Sterling slips on inflation slowdown, Fed hike chances drop

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18 July 2017

Matthew Ryan

Senior Market Analyst at Ebury. Providing expert currency analysis so small and mid-sized businesses can effectively navigate international markets.

Sterling slumped by over half a percent back towards the 1.30 level against the US Dollar this morning, slipping from its strongest position since September 2016.

T
his morning’s inflation data was seen as a significant test to the consensus of a sooner-than-expected interest rate increase from the Bank of England. Consumer price growth unexpectedly slumped back to 2.6% in June from the initial 2.9% estimate (Figure 1), defying expectations of no revision.

Figure 1: UK Inflation Rate (2015 – 2017)

While the move was largely driven by the volatile fuel component, it significantly lessens the pressure on the BoE to raise rates sooner rather than later. We are now unlikely to see any additional dissenters at the bank’s next meeting in early August.

Brexit negotiations also resumed in Brussels on Monday, with David Davis in the Belgian capital for talks with the EU’s chief negotiator Michel Barnier. With negotiations likely to be long and drawn out, it may still be awhile before any progress is known and short term risks for the UK currency lie predominantly in the Bank of England’s court.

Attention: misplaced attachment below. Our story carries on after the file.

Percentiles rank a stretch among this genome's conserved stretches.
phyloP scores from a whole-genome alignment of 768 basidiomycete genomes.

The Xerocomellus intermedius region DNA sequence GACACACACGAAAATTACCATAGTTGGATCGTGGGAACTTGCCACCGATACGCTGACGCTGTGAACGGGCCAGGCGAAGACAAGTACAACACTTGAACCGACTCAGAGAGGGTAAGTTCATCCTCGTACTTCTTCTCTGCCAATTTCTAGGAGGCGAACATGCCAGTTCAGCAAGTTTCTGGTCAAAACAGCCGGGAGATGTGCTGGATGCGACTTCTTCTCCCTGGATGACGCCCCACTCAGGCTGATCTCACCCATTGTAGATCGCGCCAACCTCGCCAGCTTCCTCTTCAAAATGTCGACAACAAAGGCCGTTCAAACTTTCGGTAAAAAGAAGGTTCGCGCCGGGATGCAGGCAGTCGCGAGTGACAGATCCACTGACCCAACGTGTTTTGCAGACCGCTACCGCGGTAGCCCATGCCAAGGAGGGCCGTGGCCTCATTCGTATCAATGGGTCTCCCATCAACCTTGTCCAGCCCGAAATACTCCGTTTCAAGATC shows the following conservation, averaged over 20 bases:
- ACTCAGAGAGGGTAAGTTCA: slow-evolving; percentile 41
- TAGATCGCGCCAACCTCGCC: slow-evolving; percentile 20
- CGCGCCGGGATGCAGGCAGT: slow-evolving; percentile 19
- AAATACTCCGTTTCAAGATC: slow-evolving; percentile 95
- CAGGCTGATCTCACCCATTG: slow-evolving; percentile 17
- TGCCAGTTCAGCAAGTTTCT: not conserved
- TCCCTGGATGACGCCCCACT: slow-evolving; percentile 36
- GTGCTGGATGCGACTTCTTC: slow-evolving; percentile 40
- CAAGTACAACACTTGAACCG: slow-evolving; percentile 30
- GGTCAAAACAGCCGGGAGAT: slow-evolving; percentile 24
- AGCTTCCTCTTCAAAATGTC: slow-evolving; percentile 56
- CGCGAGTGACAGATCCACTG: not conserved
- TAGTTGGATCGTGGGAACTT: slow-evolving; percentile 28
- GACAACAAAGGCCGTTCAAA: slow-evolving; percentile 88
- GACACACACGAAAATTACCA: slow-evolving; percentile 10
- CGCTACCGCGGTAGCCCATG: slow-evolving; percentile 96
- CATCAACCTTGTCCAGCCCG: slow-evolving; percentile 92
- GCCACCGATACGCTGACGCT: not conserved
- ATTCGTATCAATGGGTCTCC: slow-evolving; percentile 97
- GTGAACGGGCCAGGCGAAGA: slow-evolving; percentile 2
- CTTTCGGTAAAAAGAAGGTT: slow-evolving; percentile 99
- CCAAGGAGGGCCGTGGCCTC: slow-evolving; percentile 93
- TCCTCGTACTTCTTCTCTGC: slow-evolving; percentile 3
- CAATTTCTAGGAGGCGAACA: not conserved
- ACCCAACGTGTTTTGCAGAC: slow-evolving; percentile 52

Dollar struggles continue as investors discount 2017 Fed hike

The US Dollar continued to struggle against most of its major peers as markets opened for the week on Monday, with investors selling the currency on doubts that the Federal Reserve will raise interest rates again in 2017.

Expectations for another rate increase by the Fed this year have taken a blow in the past few days after Chair Janet Yellen’s comments at Congress last week suggested that the Fed was worried inflation was less certain to return to its medium term target. This comes off the back of a series of relatively disappointing macroeconomic news. US inflation has slowed, consumer spending has been tepid and retail sales have now fallen short of expectations for each of the past five months. Financial markets are subsequently pricing in just a 43% probability of another interest rate hike by the Fed in 2017, a fairly significant departure from the near 60% priced in a matter of weeks ago.

With the economic calendar in the US fairly barren this week investors may have to wait awhile before receiving further evidence on the likelihood of another FOMC rate increase. Housing data on Tuesday and Wednesday are unlikely to rock the boat and the greenback will instead be driven almost entirely by Thursday’s European Central Bank meeting.

Eurozone inflation slows ahead of ECB meeting

The biggest event risk in the currency markets this week is undoubtedly the European Central Bank’s July meeting on Thursday. Ahead of this week’s main event, inflation in the Eurozone economy was confirmed to have slowed yesterday, fuelling the argument that President of the ECB Mario Draghi may take on a slightly more cautious tone during his press conference. The revised rate of inflation came in at 1.3% YoY, although the core measure did rise to 1.2% from 1.0%.

Despite the undoubted improvement in economic conditions in the currency bloc, inflation still well below the 2% level is insufficient in our view for the central bank to hint that a tightening in policy is on the way. A more cautious message from Draghi that fails to hint at a tapering in the bank’s QE programme could lead to a fairly sharp retracement in the single currency on Thursday afternoon.